U.S. Secretary of State Hillary Clinton told a group of African and
American delegates Wednesday that the United States will partner with
Africa to help the continent meet its full potential. Her speech
opened up the day's African Growth and Opportunity Act Forum in
Secretary Clinton re-affirmed the new U.S.
administration's commitment towards expanding its partnership with
African countries, expressing optimism in the continent's long-term
potential for growth and development.
"We believe in Africa's
promise. We are committed to Africa's future. And, we will be
partners with Africa's people," she said.
The secretary stressed the importance of trade for a region that is a perennial recipient of significant foreign assistance.
Africa counts for two percent of global trade," she said. "If
Sub-Saharan Africa were to increase that share by only one percent, it
would generate additional export revenues each year greater than the
total amount of annual assistance that Africa currently receives."
But the secretary also stressed to the delegates that economic progress is tied directly to good governance.
people believe that democracy is alive and well because an election has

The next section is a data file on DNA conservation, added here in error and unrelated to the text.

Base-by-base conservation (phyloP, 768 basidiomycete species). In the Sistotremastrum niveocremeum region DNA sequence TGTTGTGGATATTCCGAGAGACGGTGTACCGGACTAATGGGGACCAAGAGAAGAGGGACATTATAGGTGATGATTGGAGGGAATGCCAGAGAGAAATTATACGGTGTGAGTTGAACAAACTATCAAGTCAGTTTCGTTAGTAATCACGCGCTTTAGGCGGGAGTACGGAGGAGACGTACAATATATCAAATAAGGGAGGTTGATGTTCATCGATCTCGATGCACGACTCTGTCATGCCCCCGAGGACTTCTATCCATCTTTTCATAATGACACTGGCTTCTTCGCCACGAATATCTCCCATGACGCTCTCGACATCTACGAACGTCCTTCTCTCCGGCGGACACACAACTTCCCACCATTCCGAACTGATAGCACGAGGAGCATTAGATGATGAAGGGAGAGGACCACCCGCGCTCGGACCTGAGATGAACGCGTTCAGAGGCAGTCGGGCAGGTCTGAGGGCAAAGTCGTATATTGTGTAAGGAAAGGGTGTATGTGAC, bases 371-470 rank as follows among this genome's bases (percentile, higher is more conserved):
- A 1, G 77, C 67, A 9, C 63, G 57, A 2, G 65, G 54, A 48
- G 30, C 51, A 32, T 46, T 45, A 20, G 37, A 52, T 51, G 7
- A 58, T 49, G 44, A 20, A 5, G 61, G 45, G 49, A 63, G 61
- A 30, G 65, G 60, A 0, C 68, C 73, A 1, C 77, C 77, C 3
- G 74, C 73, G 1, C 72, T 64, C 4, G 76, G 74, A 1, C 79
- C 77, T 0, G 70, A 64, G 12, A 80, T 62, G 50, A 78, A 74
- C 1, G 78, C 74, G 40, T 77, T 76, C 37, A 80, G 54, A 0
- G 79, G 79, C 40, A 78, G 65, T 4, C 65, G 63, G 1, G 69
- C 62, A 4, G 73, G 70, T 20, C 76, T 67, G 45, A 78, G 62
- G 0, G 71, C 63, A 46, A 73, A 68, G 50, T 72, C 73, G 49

taken place. But, as important as elections are, democracy is not just
about the ballot box. Citizens and governments need to work together
to build and sustain strong democratic institutions," she said.
sentiments echoed remarks made by U.S. President Barack Obama during
his visit to Ghana, last month, where he stated that African leaders
have to take ultimate responsibility for their nations' futures.
The secretary was warmly greeted at the forum, with African singing and dancing.
Security was tight. Only those with a specially issued security badge could get within the vicinity of the venue.
AGOA forum is an annual event, which brings together leaders in the
public and private sectors of the United States and Africa to
facilitate greater trade relations.
The African Growth and
Opportunity Act gives eligible countries the benefit of reduced trade
barriers for certain African-produced goods. Currently, 41 African
countries are offered the trade preferences under the act.
act is touted mostly for helping develop the African apparel and
textile industry. But both the U.S. and African leaders admit that the
continent has yet to take full advantage of the benefits offered under
Kenya is the ancestral homeland of President Obama's
father, but the American president has criticized the nation's leaders
and skipped the country in his first official trip to the continent.
Prime Minister Raila Odinga yesterday pushed back against Western
criticisms of the Kenya government, which is struggling to implement
key reforms agreed to after the country fell into violent turmoil
following a disputed December 2007 election. The prime minister says
that Africa does not need lectures, but assistance.
Clinton's remarks were followed with a video message from President
Obama, in which he reiterated his message that only Africans can raise
up Africa, but that he was personally committed to a full, mutual
partnership with the continent.
Mrs. Clinton was joined by U.S. Secretary of Agriculture Tom Vilsack and U.S. Trade Representative, Ron Kirk.